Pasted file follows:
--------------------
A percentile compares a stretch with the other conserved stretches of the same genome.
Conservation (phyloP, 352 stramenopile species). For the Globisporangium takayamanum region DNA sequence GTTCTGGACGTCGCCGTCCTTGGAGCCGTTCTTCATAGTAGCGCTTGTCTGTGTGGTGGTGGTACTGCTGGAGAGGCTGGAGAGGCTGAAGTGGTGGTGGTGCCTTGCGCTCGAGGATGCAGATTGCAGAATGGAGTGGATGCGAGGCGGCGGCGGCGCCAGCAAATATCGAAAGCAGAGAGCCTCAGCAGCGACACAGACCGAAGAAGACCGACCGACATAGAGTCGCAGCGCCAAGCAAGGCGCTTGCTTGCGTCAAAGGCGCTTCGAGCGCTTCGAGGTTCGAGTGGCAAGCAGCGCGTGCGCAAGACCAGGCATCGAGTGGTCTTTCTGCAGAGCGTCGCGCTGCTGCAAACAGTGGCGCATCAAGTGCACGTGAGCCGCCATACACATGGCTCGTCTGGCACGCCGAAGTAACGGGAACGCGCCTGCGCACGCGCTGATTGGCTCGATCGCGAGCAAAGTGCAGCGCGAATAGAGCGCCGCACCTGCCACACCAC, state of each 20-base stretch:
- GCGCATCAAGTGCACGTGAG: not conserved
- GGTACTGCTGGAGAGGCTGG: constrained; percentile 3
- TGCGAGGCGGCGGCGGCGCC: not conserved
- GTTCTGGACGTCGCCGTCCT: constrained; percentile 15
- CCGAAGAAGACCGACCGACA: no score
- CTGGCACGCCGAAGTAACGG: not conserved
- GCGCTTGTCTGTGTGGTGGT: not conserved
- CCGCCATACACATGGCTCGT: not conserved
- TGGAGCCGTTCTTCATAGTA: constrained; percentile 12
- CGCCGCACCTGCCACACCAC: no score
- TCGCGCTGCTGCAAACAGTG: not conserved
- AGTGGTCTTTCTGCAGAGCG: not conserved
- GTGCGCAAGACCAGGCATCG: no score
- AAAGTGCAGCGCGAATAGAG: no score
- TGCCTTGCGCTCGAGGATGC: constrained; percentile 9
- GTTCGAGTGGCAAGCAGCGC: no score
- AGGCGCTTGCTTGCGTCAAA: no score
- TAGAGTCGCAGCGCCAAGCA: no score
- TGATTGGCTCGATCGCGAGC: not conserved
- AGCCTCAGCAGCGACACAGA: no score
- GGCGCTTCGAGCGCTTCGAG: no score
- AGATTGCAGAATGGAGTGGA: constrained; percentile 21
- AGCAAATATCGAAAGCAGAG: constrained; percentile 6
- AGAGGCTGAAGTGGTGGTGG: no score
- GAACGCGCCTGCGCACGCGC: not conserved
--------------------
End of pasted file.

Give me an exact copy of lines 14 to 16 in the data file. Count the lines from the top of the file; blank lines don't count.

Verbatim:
- AGTGGTCTTTCTGCAGAGCG: not conserved
- GTGCGCAAGACCAGGCATCG: no score
- AAAGTGCAGCGCGAATAGAG: no score